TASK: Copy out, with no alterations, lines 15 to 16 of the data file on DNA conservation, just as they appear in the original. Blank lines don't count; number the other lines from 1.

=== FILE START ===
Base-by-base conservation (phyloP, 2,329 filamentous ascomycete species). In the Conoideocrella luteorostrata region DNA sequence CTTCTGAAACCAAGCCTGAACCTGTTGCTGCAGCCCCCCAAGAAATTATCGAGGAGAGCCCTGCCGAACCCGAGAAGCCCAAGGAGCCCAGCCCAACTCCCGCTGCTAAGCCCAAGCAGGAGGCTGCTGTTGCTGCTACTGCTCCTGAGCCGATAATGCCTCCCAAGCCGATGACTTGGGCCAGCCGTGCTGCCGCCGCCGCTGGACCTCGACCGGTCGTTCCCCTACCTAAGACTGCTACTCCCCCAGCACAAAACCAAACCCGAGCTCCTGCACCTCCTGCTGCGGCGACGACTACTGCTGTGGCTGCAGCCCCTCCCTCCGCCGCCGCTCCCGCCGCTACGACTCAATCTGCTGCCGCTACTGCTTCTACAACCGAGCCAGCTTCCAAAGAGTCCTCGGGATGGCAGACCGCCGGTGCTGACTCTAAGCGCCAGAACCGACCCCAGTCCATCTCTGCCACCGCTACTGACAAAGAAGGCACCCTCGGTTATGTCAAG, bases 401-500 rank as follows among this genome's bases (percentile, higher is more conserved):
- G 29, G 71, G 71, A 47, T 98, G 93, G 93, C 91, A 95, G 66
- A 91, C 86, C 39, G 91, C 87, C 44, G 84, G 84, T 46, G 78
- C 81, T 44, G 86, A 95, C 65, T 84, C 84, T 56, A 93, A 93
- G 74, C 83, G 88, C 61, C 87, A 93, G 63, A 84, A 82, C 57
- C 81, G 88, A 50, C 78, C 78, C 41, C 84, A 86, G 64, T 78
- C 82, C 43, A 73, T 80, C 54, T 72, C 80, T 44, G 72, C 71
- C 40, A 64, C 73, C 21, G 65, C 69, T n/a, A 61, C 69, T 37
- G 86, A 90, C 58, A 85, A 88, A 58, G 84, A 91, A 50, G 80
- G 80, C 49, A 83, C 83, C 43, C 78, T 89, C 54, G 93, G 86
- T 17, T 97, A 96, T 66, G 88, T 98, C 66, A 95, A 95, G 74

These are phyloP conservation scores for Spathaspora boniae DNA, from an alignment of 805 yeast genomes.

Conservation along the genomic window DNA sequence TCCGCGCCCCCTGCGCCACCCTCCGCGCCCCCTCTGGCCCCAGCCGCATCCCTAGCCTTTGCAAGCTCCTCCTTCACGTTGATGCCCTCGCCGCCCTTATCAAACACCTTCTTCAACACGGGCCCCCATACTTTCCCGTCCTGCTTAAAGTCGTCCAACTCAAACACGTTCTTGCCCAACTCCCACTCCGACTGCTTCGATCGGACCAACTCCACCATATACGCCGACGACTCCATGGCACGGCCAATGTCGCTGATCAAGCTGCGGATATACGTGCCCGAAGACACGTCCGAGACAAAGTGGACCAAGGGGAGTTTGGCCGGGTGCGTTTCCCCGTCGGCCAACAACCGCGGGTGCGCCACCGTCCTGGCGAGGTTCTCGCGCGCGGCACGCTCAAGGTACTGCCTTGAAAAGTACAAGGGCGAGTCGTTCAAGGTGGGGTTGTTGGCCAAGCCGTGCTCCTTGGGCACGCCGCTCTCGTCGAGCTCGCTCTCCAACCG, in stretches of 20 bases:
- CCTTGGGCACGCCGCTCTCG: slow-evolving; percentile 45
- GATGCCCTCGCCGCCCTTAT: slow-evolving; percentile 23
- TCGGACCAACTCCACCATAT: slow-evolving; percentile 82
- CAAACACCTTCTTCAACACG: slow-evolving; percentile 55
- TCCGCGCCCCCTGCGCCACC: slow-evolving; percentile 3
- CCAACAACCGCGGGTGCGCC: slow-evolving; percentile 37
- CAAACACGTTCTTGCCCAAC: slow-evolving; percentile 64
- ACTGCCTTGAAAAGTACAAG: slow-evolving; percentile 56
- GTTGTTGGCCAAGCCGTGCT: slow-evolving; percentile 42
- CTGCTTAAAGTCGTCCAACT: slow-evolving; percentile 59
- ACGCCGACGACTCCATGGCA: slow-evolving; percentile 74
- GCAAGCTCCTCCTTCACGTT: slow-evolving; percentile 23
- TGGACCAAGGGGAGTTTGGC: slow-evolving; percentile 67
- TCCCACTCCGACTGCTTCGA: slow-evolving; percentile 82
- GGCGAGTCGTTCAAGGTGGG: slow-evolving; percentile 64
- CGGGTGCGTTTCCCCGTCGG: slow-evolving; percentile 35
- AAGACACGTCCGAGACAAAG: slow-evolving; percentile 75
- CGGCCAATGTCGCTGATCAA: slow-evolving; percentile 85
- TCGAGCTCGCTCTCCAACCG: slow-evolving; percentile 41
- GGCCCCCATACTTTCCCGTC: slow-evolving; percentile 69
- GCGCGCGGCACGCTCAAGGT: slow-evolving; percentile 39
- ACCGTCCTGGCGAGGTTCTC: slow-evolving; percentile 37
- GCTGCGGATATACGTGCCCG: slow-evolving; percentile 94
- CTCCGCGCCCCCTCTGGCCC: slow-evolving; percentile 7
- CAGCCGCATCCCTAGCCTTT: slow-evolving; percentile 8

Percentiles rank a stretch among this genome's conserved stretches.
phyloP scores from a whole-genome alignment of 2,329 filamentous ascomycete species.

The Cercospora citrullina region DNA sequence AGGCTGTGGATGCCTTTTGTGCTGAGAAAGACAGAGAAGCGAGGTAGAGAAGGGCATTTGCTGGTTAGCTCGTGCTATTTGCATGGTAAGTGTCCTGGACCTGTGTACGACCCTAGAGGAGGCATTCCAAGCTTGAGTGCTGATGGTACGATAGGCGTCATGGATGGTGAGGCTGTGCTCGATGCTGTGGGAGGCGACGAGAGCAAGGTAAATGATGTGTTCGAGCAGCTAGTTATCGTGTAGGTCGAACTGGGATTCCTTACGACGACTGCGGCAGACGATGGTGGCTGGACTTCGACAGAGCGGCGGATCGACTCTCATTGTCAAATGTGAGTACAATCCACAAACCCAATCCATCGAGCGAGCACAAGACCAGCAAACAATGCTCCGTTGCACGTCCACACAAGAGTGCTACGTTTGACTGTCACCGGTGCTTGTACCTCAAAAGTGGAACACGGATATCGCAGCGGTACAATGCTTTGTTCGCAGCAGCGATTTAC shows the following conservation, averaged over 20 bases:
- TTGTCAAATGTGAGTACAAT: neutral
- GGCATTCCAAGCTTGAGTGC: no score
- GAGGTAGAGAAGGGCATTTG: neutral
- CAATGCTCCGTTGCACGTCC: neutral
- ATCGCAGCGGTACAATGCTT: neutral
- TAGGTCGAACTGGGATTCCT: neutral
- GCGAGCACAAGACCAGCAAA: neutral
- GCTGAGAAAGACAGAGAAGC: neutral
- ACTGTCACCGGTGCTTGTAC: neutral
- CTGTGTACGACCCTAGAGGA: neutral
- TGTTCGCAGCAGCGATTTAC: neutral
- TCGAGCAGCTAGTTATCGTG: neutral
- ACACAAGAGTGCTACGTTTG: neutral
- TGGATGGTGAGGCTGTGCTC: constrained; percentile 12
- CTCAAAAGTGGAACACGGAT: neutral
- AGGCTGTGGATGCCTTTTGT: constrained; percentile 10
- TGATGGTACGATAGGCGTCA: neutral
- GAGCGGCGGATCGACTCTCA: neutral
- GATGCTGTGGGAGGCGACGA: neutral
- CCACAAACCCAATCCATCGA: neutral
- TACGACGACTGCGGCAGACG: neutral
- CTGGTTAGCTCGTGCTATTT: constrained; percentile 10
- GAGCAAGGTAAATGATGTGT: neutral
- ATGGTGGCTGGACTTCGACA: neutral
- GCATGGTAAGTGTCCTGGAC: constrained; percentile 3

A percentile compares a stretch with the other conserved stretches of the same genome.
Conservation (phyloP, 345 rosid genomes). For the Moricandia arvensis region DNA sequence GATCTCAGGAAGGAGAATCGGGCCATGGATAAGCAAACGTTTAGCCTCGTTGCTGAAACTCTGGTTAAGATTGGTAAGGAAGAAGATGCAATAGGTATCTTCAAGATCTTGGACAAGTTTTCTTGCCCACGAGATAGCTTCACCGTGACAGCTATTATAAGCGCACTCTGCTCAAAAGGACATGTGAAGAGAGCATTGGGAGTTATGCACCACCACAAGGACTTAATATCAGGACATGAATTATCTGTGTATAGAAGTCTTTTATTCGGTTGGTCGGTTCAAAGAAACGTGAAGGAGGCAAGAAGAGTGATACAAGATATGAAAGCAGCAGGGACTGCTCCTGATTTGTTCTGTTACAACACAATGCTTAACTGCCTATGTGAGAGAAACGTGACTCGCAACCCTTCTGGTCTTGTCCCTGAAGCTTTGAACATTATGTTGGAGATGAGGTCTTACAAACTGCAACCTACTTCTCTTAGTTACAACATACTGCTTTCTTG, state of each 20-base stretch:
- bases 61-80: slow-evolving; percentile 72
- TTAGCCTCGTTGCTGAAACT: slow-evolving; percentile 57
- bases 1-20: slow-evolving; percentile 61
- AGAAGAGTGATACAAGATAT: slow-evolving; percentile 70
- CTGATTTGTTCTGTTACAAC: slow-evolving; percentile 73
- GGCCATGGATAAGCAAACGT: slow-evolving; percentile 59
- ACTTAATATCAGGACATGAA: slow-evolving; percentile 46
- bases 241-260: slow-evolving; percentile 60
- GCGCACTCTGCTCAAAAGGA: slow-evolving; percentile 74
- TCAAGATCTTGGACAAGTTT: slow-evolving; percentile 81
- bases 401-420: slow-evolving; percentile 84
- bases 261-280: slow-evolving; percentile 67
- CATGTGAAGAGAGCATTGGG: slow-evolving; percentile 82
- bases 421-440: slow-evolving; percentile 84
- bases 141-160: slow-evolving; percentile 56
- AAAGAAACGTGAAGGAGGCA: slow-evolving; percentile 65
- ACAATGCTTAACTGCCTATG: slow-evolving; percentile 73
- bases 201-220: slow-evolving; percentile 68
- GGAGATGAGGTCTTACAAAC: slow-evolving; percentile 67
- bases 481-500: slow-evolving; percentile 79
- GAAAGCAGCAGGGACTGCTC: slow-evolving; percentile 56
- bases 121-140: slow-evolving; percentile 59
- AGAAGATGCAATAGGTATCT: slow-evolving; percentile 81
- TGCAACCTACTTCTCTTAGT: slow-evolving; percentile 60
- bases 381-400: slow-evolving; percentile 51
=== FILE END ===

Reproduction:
- GATGCCCTCGCCGCCCTTAT: slow-evolving; percentile 23
- TCGGACCAACTCCACCATAT: slow-evolving; percentile 82